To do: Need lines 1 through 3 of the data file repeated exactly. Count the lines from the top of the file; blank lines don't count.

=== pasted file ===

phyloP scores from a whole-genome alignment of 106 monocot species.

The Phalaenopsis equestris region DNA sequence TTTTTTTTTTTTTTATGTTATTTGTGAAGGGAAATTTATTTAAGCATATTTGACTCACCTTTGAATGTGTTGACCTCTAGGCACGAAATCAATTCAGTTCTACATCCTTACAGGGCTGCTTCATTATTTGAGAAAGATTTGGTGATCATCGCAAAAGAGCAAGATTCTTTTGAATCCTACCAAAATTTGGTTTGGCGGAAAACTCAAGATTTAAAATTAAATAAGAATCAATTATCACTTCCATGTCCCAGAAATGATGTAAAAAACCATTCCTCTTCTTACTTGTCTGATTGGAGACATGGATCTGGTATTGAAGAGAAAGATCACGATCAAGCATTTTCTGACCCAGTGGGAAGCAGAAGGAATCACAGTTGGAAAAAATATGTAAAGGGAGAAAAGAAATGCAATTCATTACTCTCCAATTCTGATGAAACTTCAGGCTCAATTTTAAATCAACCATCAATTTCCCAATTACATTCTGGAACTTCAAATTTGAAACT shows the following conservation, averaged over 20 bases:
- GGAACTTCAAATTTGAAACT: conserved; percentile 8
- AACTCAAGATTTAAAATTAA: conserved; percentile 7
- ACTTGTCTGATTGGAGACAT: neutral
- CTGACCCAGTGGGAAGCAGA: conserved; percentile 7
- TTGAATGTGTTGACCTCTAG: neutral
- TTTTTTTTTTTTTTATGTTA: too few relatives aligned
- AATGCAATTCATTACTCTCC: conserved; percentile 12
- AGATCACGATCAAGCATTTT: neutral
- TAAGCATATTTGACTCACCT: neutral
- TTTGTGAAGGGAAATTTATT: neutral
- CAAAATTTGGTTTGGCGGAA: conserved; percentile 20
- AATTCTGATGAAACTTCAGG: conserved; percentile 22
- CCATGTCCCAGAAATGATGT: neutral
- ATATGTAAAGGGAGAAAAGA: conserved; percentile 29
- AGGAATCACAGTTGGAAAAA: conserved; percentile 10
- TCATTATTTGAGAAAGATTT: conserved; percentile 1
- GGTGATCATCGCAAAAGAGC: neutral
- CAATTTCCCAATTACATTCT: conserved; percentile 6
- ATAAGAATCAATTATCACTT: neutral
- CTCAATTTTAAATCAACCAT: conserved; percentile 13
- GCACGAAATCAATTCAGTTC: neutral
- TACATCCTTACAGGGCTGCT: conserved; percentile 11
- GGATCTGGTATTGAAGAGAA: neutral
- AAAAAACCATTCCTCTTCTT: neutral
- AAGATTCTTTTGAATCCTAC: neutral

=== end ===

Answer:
phyloP scores from a whole-genome alignment of 106 monocot species.

The Phalaenopsis equestris region DNA sequence TTTTTTTTTTTTTTATGTTATTTGTGAAGGGAAATTTATTTAAGCATATTTGACTCACCTTTGAATGTGTTGACCTCTAGGCACGAAATCAATTCAGTTCTACATCCTTACAGGGCTGCTTCATTATTTGAGAAAGATTTGGTGATCATCGCAAAAGAGCAAGATTCTTTTGAATCCTACCAAAATTTGGTTTGGCGGAAAACTCAAGATTTAAAATTAAATAAGAATCAATTATCACTTCCATGTCCCAGAAATGATGTAAAAAACCATTCCTCTTCTTACTTGTCTGATTGGAGACATGGATCTGGTATTGAAGAGAAAGATCACGATCAAGCATTTTCTGACCCAGTGGGAAGCAGAAGGAATCACAGTTGGAAAAAATATGTAAAGGGAGAAAAGAAATGCAATTCATTACTCTCCAATTCTGATGAAACTTCAGGCTCAATTTTAAATCAACCATCAATTTCCCAATTACATTCTGGAACTTCAAATTTGAAACT shows the following conservation, averaged over 20 bases:
- GGAACTTCAAATTTGAAACT: conserved; percentile 8